15 Must Have Vitamins & Minerals for Optimum Oral Health ORL

15 Must Have Vitamins & Minerals for Optimum Oral Health

Are you getting all the nutrients your body needs? Recent research shows that 90% of Americans are missing out on key nutrients, including vitamins and minerals, that their bodies require for optimum health. This carries over to your oral health as well, meaning if you’re not getting adequate amounts of specific vitamins and minerals—often on a daily basis—you could be setting the stage for gum disease, cavities, and other oral health issues too.


We’ll go over 15 of the most essential vitamins and minerals for oral health below, explain how they work, and provide insights on how to increase your intake if you’re one of the millions of people falling short.


1. Vitamin A (Retinyl Palmitate)

Vitamin A is considered an essential micronutrient; our bodies don’t manufacture it, but various bodily processes cannot be carried out without it. It’s typically associated with healthy skin and eyes as well as reproductive and immune health, and is found in all sorts of foods, from eggs to carrots.


It can be broken up into two categories; retinoids, which the body can readily use, and carotenoids, which the body must convert into retinoids before they can be used. This in mind, retinyl palmitate is a variety of vitamin A that’s “bioavailable,” meaning your body can use it without needing to take any special steps to convert it. 

Oral Health Benefits of Vitamin A

People who are deficient in vitamin A tend to have oral symptoms of it, researchers say. This includes things like xerostomia (dry mouth), gingivitis (early-stage gum disease), periodontitis (advanced gum disease), tooth defects, and higher decay risk. At the same time, adequate vitamin A is associated with a multitude of oral health benefits.

  • Creating healthy oral tissues and mucous membranes
  • Promoting healing in the mouth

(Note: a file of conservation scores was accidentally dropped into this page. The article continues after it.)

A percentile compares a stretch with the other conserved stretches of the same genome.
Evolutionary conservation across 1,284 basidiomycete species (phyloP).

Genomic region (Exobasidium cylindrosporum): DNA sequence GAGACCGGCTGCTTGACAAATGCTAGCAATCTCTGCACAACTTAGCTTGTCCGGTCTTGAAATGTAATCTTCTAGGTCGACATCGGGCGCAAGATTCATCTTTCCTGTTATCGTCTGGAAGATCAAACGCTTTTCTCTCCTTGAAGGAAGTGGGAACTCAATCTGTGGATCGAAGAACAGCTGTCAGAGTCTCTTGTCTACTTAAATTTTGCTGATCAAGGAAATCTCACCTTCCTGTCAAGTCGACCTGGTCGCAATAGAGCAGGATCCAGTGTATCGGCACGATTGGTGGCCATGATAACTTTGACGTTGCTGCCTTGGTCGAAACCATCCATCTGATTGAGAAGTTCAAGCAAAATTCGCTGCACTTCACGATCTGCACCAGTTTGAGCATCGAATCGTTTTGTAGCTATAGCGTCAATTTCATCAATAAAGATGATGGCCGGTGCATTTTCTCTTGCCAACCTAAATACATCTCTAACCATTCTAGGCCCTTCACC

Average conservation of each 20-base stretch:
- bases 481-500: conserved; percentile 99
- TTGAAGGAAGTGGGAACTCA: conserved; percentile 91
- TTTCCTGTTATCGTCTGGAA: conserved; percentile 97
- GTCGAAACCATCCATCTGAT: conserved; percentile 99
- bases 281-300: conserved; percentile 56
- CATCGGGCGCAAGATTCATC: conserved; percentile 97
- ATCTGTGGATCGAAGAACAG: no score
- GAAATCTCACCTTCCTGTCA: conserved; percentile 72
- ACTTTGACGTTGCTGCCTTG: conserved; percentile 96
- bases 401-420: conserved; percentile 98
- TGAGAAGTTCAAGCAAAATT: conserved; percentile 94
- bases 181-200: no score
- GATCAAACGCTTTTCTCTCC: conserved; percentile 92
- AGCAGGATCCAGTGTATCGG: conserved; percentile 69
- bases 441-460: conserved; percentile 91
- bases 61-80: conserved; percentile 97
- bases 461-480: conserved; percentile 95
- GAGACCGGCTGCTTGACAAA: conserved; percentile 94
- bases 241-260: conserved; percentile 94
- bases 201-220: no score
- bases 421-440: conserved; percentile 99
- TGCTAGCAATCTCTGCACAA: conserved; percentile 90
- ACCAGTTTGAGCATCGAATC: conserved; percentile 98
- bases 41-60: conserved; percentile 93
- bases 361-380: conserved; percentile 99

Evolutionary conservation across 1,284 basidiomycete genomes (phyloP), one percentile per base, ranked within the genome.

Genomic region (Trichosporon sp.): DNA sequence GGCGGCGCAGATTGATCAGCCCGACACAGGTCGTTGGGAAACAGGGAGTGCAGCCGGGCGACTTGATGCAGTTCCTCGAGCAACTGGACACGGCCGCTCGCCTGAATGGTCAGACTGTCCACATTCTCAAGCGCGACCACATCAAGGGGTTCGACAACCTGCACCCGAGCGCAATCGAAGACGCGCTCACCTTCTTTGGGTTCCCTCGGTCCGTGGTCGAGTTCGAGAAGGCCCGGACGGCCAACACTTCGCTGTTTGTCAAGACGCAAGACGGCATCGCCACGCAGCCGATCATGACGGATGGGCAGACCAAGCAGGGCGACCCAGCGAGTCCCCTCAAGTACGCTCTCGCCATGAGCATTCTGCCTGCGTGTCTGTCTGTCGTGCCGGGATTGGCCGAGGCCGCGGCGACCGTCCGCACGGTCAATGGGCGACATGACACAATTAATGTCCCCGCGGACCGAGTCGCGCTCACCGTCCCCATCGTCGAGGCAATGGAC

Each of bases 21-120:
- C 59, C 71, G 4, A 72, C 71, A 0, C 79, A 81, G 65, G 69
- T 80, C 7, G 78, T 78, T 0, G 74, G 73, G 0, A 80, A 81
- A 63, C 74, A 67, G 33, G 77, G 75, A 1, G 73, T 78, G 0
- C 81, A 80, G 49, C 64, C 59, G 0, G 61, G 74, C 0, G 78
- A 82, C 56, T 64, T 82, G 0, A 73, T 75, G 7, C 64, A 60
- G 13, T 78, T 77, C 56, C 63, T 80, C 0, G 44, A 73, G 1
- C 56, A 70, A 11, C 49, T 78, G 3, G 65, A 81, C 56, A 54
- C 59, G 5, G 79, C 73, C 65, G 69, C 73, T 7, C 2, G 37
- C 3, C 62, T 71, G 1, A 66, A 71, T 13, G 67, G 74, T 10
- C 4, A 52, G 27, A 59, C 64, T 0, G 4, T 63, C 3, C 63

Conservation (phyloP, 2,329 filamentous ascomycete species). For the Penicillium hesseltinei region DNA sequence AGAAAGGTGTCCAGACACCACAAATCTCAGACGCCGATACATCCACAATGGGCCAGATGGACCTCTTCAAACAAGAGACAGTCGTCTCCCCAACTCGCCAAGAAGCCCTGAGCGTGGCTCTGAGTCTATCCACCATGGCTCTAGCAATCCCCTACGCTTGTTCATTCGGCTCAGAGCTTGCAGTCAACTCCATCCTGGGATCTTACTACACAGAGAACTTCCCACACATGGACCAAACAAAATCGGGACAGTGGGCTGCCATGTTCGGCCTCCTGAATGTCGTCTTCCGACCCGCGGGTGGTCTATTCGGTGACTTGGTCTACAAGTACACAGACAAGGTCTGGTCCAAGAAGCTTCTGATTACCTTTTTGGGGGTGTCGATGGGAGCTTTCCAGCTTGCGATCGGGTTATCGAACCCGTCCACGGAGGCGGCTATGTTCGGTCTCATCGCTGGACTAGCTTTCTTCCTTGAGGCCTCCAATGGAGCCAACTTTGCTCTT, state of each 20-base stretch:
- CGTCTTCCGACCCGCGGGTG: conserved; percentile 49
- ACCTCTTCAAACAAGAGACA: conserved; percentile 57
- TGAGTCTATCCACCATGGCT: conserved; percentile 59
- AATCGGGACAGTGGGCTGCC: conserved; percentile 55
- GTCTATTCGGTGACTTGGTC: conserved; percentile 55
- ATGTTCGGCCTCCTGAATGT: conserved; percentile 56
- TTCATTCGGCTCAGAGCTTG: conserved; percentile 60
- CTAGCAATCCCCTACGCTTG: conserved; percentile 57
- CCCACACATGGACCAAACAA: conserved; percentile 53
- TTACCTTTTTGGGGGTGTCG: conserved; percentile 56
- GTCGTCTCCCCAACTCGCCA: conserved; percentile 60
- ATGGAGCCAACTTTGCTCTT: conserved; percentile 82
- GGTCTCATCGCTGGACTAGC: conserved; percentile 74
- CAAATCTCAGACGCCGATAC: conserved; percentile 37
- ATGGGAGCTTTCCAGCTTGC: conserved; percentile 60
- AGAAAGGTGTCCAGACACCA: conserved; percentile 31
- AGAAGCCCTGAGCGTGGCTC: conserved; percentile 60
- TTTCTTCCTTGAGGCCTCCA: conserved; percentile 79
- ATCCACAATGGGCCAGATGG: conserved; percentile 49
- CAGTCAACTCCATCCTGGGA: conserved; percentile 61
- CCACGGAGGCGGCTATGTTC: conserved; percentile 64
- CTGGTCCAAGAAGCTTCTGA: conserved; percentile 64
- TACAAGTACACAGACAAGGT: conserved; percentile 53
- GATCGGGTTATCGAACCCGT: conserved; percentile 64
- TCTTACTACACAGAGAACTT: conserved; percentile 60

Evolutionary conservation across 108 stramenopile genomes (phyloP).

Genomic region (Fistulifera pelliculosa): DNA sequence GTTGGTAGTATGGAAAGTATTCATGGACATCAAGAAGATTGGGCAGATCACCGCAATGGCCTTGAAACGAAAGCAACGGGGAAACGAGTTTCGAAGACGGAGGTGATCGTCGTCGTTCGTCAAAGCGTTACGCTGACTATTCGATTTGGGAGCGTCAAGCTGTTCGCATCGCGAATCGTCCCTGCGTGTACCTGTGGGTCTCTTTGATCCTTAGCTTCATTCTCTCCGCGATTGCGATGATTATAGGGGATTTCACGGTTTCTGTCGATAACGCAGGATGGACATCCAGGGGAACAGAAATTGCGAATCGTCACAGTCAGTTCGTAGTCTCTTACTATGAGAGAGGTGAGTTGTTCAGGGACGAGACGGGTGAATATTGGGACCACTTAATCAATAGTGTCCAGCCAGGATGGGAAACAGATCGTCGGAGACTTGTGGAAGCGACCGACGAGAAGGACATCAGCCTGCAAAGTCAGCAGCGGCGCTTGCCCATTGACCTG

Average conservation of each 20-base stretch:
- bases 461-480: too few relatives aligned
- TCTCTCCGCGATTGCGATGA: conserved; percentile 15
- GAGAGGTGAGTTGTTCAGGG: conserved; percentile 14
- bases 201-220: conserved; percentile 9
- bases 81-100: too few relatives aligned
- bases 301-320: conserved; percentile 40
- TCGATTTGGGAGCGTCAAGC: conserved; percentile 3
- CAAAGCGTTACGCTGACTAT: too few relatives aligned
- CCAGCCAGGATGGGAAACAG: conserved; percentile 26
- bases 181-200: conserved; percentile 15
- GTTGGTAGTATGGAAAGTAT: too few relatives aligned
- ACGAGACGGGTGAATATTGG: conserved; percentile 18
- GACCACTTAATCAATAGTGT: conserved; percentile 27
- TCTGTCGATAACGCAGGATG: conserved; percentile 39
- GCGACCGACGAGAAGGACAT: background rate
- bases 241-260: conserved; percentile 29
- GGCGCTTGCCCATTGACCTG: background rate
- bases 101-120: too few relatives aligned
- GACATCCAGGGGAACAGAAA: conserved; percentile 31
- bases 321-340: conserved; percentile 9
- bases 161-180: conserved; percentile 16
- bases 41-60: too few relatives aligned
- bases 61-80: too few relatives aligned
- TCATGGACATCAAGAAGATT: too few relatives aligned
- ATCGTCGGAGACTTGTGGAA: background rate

• Improving immune system functioning
  • Remineralizing teeth
  • Forming healthy teeth and bones

2. Vitamin B1 (Thiamin HCI)

Like vitamin A, vitamin B1 is an essential micronutrient. Our bodies need it in small amounts, but cannot manufacture it. It’s essential for cellular metabolism, which means the growth, development, and functioning of cells rely upon it. For this reason, it’s associated with the health of the heart, brain, muscles, nerves, and digestive system.


Whole grains can be a good source of B1, though most grains today are processed, so a lot of products are fortified with thiamin after processing to add the nutrition back in. Meat and fish have thiamin too, but the cooking process tends to destroy it.


Vitamin B1 is part of the B Complex family or grouping of B vitamins. Each one has a different molecular structure, so they are used by the body in unique ways and often appear side-by-side within the same foods. It goes by the names vitamin B1 and thiamine or thiamine, with thiamin hydrochloride being the hydrochloride salt version of the compound often used in supplements.

Oral Health Benefits of Vitamin B1

People who are deficient in B1 are at greater risk of diabetes, heart disease, and Alzheimer’s, according to the latest research, and all these things are linked to periodontal disease. Scientists believe the link here is inflammation, so in addressing risk factors and/or treating one area, people are less likely to have issues with other inflammatory conditions. Additional studies show that maintaining adequate B1 is essential when it comes to keeping skin around the mouth healthy too.

  • Reducing inflammation
  • Reducing periodontal disease risk
  • Preventing cracked lips
  • Avoiding angular cheilosis (cracks at the corners of the mouth)

3. Vitamin B2 (Riboflavin-5-Phosphate)

Vitamin B2, also called riboflavin, works similarly to its cousin B1 in that it aids in cellular metabolism, helping cells create energy. Many of the nutrients the body relies on are not ingested in a form the body can use, just as discussed earlier in relation to various forms of vitamin A. Riboflavin helps convert unusable nutrients into those the body can use. It also enables the body to utilize oxygen. This in mind, B2 is necessary in the prevention of anemia, promotes healthy skin, supports proper organ functioning, and is essential for eye health.


Although B2 is found in a variety of sources, from dairy products through nuts and broccoli, the body flushes out unused B2 rapidly, meaning it must be replenished every day. Riboflavin-5-phosphate is the activated version often used in supplementation.